As soon as the global threat from the coronavirus became apparent one year ago, the race was on to develop vaccines that would offer protection and allow normal life to resume around the world. Understandably, much attention has since focused on the incredible speed at which these vaccines have been developed, tested and manufactured in bulk.
But getting billions of vaccine shots transported from manufacturing plants around the world to distribution points in each country and delivered from these to local medical facilities--all within low and tightly controlled temperature ranges--would also prove to be challenging, both in terms of the logistics and the new cold storage technology required along the way.
Enter Panasonic. Long a trusted brand in the field of consumer electronics, the company was already an industry leader in the development of plasma display technology and refrigeration techniques. Following a chance conversation between the heads of these two development teams, the idea was hatched to utilize plasma display technology in the development of new vacuum insulation techniques and to leverage this in the creation of more advanced refrigeration capabilities. The new VIXELL cooling box solution was the outcome.
Explains developer Shinya Kojima, "To begin with, my team's efforts were focused on developing improved cold storage capabilities for food. But with the growing need for the safe transportation of medicines at tightly controlled temperatures--even prior to the COVID-19 pandemic--our focus switched to this more specialized area of transportation."
Added developer Hideji Kawarazaki, "New generations of medicines and vaccines are increasingly expensive, so any waste resulting from improper temperature control during transit can be very costly. Then along came COVID-19, which brought a whole new level of urgency. That spurred us to redouble our efforts and develop more advanced refrigerated solutions at record speed."
There are a number of drawbacks with conventional cold carrier boxes, explained Kojima. Gaps often open up between their internal insulation layers, leading to temperature leakage. In addition, they are wrapped in aluminum film, which prevents any radio or magnetic field penetration and makes remote monitoring of their internal temperature impossible. In order to check the conditions inside a box, it is necessary to open it, compromising the internal temperature.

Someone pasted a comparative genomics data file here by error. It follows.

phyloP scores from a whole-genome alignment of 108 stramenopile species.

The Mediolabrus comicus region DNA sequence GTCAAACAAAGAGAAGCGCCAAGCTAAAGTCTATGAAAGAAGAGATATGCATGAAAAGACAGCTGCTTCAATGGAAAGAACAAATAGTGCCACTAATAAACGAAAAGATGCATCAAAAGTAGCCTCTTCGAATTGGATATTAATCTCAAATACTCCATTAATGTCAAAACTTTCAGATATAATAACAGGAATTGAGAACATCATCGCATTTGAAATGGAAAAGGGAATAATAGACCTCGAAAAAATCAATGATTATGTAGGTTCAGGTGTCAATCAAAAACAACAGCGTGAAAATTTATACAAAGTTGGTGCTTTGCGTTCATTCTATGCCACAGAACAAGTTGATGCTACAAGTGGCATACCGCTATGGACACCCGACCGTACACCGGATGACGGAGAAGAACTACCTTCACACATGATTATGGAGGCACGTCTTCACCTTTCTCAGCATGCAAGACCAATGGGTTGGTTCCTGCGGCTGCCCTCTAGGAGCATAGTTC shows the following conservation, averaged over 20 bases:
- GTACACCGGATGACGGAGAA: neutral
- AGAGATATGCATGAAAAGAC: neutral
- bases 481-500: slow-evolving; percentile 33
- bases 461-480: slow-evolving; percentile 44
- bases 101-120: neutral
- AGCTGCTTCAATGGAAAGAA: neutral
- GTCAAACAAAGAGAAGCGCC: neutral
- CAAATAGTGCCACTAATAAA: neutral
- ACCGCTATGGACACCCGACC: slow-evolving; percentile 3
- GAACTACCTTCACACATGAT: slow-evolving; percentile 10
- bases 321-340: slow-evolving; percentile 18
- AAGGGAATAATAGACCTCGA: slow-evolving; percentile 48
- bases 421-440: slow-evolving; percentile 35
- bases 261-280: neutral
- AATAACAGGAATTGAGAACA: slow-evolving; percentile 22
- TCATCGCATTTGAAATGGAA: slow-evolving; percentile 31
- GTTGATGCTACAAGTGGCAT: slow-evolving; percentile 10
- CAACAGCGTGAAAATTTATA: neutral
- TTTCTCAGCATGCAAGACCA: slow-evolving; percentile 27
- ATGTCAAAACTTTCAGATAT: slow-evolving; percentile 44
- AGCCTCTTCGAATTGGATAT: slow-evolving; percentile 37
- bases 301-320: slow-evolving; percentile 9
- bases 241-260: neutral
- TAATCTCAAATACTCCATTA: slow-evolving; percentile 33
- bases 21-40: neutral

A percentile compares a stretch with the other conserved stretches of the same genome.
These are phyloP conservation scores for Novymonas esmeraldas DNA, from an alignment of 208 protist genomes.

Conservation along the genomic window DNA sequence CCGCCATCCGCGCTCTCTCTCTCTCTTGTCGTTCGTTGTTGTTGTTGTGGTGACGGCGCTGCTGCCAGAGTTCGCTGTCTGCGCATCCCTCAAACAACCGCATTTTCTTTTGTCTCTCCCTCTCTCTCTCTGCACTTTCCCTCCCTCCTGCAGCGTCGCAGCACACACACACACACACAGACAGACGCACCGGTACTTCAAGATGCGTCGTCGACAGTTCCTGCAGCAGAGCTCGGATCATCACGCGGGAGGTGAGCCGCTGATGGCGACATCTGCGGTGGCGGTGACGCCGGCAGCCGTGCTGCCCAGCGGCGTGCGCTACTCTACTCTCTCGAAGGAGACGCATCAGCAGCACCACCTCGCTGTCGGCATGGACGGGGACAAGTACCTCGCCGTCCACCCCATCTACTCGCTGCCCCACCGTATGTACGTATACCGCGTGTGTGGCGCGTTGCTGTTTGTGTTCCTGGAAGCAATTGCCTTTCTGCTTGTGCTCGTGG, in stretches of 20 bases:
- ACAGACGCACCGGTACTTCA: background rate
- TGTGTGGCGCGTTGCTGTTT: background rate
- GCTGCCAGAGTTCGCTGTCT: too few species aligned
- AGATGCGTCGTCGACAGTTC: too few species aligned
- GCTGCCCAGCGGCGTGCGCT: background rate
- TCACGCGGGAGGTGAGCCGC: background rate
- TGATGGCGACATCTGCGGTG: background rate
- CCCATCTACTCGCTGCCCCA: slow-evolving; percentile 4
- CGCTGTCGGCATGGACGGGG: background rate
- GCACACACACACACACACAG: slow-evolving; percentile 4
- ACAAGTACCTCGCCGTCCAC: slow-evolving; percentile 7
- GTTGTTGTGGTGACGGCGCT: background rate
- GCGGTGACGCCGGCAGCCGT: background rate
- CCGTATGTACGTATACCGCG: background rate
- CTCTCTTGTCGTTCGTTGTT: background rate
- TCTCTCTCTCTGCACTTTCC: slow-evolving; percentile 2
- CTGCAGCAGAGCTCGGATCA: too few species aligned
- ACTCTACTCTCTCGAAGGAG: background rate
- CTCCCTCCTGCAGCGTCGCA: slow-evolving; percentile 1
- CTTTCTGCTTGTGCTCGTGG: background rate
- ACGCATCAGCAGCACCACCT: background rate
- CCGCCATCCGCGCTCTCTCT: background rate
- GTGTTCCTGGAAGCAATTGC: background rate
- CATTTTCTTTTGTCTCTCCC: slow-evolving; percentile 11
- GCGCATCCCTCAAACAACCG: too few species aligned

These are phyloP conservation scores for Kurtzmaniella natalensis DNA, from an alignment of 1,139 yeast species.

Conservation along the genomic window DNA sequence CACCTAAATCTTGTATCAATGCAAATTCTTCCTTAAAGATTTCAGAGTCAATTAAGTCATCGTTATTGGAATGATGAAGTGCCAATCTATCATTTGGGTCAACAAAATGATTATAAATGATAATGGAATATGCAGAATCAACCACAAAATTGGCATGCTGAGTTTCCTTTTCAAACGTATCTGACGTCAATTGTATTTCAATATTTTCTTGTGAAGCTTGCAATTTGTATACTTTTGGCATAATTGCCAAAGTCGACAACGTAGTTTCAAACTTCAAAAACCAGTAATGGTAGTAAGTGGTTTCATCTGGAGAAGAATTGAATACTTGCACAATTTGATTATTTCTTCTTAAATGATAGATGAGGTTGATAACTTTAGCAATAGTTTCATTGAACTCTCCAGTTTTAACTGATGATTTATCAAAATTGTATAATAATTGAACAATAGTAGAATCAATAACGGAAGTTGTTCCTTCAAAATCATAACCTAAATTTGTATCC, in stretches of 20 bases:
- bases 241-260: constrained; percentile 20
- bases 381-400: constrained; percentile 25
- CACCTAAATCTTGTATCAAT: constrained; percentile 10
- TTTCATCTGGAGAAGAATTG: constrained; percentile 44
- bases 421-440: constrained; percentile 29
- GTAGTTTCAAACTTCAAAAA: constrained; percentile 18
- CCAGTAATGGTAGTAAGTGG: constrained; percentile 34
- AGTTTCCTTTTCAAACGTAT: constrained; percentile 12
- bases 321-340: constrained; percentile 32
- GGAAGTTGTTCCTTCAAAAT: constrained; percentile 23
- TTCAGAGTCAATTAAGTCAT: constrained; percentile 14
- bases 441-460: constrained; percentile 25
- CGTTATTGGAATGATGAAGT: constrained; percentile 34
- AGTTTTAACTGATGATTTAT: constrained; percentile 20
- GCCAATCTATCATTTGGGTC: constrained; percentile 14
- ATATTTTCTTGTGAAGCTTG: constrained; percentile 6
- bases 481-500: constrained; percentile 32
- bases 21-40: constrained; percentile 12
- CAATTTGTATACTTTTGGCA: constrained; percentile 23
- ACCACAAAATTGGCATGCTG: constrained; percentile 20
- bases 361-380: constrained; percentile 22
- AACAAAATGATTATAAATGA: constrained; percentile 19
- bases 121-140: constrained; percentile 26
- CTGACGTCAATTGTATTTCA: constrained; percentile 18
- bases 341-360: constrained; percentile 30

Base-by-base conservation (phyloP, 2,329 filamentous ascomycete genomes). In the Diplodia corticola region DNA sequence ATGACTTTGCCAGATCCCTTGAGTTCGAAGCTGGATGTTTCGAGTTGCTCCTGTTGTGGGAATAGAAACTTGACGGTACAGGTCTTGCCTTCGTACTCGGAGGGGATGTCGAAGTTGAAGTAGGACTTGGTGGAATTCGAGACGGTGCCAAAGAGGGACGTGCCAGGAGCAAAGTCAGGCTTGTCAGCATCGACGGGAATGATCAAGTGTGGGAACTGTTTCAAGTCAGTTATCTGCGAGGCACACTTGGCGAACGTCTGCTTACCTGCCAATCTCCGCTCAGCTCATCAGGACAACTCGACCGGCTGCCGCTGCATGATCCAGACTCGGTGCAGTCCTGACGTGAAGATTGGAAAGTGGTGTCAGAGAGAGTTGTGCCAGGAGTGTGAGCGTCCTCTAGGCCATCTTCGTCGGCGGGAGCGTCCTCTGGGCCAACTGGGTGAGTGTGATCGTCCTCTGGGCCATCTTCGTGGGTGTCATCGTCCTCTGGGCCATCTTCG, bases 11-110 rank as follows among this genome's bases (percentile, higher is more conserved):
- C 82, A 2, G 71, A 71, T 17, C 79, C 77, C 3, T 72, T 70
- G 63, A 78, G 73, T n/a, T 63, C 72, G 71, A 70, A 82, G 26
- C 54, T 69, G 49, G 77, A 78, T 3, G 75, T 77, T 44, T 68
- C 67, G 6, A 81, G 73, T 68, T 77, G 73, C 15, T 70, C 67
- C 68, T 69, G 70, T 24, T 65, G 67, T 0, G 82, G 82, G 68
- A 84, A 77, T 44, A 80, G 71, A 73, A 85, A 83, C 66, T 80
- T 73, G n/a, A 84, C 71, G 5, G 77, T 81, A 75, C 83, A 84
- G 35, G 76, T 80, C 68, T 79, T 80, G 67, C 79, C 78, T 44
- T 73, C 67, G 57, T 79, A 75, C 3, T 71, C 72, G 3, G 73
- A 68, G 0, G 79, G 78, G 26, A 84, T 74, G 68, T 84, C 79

A further drawback of conventional vacuum-insulated products is that at very low temperatures they become quite brittle and more susceptible to accidental damage during transportation or after prolonged use. This can lead to a deterioration in their vacuum integrity, and in turn reduce insulation performance.
To address these drawbacks, the Panasonic teams harnessed the company's proprietary vacuum insulation technology, using advanced cast-molding techniques to develop new seamless urethane foam insulating material. This has no gaps between the insulation layers, so coolness retention is significantly improved. The new insulation also requires no aluminum foil wrapping, allowing the condition of the box contents to be verified wirelessly using external monitors. Finally, VIXELL's new shock-absorbing structure softens any impacts and reduces the risk of damage if the box is roughly handled or dropped.
Equipped with the new insulation and using regular dry ice, the VIXELL containers can maintain temperatures as low as minus 70C for up to 18 days without any power.
A pre-installed wireless vacuum sensor utilizing contactless power supply technology allows handlers to instantly check the internal condition of the box by placing it on a dedicated powered inspection stand. Even the temperature inside the box can be monitored through the use of a wireless monitoring device.
Hideji Kawarazaki, Manager, Engineering Division, demonstrates remote monitoring of the internal condition of a cooling box using the powered inspection stand.
As well as facilitating transportation at precise low temperatures, the new VIXELL boxes will allow distribution centers and clinics without dedicated cold storage facilities to store the vaccines temporarily, further smoothing the distribution process. Their design also allows for the internal refrigeration units to be swapped at any time, which means that individual units can be used to transport and store contents at different temperatures.
Panasonic is partnering with Suzuken, a Japanese company active in the pharmaceutical wholesale business, in the marketing of VIXELL.
For now, Panasonic will lease the VIXELL containers to ensure that they are used in optimum conditions. They will initially be available only in Japan, but Kojima confirmed that Panasonic aims to make them quickly available in other countries, to help reduce the risk of supply shortages as COVID-19 vaccination efforts ramp up worldwide.
Reflected Kawarazaki, "Panasonic has designed and manufactured products for years that have helped consumers lead more comfortable and enjoyable lives. This time, the focus was on developing something that would help society at large. I feel a sense of pride in that we were able to step up so quickly and deliver this in support of the global COVID vaccination effort."
"Actually," he added after a pause, "for many of us on the teams that worked together on this, it's a dream come true."
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VIXELL™ - A Vacuum-insulated Cooling Box for -70ºC Storage
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